We fried up some breakfast potatoes, using tiny cubes of potato coated in smoked paprika, cumin, Mexican oregano, and chili powder, slowly frying in butter until crispy and tender. (So good in tacos the next day). And finally, the migas themselves — butter, fried onions, garlic, black beans and corn folded into soft scrambled eggs, bits of tortilla chips mixed in, then finished in the oven. Our migas gets topped with crumbles of soft cotija cheese, cilantro confetti, and thick wedges of lime. All finished off with a bottle of Mexican coke, of course. Hello brunch, let’s be friends!

2 FAST 2 FURIOUS

I usually like to linger while I’m cooking, really take my time and enjoy everything, but sometimes I get so hungry I’m compelled to move in hyperspeed just so I can sit down and enjoy my lunch as soon as possible. We were so famished when we had this late lunch that we put this on the table in about 20 minutes, start to finish.

Rainbow chard, sauteed in olive oil and a splash of apple cider vinegar, two cloves of minced garlic, and red pepper flakes, finished with plenty of salt + pepper, and cooked until soft and pliable. Herbed couscous, steamed in a bath of tumeric, cumin and saffron, half a minced shallot and a pat of butter, then tossed with slivered roasted almonds, dried cherries, and diced scallions. Local trout, broiled for five minutes and smeared with good olive oil, then finished with liberal squeezes of lemon and generous shakes of salt.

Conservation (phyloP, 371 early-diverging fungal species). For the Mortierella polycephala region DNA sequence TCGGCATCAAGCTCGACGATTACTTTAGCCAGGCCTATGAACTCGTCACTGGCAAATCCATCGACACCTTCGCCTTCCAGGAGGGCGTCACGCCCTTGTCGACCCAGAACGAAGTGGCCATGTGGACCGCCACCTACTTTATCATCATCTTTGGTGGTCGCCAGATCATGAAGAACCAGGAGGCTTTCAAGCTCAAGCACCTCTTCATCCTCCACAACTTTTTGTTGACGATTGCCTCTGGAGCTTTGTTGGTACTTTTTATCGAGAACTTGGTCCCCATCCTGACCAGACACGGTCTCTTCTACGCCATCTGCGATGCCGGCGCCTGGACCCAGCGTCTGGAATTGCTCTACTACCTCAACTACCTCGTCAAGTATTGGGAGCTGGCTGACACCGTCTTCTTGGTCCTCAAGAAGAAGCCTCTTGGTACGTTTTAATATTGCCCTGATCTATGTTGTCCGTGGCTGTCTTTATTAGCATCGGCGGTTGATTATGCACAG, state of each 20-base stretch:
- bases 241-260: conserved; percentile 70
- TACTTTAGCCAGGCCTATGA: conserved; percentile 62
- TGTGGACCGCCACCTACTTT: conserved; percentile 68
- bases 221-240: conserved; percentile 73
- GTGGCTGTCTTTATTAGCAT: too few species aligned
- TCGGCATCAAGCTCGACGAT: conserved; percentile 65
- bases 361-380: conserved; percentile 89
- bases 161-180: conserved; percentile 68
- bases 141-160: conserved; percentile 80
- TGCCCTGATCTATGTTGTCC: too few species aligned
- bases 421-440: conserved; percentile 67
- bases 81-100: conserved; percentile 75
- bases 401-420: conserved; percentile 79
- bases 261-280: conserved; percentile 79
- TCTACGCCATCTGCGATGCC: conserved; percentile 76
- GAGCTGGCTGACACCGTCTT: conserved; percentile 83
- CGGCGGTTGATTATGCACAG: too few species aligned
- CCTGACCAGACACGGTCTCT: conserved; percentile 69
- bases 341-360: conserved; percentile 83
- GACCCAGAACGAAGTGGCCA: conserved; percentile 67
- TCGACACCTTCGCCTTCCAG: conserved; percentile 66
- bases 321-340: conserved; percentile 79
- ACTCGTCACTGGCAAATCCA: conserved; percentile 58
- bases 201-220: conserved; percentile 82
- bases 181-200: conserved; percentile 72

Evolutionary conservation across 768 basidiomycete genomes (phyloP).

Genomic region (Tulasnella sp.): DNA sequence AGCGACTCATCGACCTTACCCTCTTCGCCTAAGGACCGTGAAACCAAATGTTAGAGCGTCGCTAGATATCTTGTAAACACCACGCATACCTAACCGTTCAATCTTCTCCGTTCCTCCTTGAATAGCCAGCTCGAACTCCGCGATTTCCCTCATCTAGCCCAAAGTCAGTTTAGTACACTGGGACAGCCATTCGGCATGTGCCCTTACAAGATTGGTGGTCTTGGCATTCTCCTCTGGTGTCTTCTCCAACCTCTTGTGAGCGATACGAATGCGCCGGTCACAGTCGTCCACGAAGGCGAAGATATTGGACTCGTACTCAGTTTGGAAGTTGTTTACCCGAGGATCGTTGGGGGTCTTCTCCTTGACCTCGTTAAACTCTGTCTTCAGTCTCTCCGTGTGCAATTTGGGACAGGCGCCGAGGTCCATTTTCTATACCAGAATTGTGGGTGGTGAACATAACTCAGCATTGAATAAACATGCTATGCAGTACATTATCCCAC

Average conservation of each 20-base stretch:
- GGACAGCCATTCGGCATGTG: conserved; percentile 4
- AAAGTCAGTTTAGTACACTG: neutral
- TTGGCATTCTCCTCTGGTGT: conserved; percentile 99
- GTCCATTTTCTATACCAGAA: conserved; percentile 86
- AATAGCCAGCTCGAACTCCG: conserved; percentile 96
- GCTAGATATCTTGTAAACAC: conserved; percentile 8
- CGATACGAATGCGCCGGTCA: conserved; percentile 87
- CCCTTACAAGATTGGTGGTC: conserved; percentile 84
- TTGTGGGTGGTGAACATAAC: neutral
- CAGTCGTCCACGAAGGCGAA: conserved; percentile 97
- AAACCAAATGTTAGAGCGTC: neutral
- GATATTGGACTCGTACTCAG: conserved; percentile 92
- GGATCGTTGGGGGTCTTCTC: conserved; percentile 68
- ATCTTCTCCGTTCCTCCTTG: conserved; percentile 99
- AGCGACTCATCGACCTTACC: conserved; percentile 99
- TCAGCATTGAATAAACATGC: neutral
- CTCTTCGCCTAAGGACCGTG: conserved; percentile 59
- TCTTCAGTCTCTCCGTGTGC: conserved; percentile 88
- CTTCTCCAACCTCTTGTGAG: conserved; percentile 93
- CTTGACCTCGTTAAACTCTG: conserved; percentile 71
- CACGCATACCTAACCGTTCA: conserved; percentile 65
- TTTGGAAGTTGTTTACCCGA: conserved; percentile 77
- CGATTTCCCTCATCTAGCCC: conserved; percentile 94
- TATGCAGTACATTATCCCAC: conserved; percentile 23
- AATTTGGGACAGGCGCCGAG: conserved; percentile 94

DUMPED

Most intense/best breakup movies of all time: Possession, dir. Andrzej Zulawski, 1981 + Bad Timing, Nicolas Roeg, 1980.

ALL IS FALLING

At the farmer’s market a few weeks ago, I was easily tempted by a giant ziploc bag stuffed with fresh Oregon blueberries for only $10. We already had a flat of tender peaches, but I swore that I would bake them all, in some way. After much careful deliberation, I made Ruth Reichl’s blueberry muffins, which appeared in Gourmet magazine a while back. Their tart blueberry flavor was delicious, but I found them a bit heavy — I think because of the butter she uses instead of the traditional vegetable oil. Honestly I just don’t think I have the baking touch yet—I have these grandiose, dreamy visions of perfect baked goods but they never come out quite right.

It’s been so hot here lately that all I can manage is the easiest of meal preparation. Spinach salads tossed with toasted walnut and feta and leftover breakfast hash. A heaping bowl of charred broccoli, kale, and fingerling potatoes. Diced cubes of sweet watermelon.

SUBLIME OFFERINGS

Earlier this summer, I was doing research for a piece on Singaporean music for Signal to Noise. My friend Hisham Mayet of Sublime Frequencies recommended that I get in touch with Los Angeles ex-pat, writer, and music archivist William Gibson (no, not that William Gibson), who released the compilation Singapore A-Go-Go on Sublime late last year.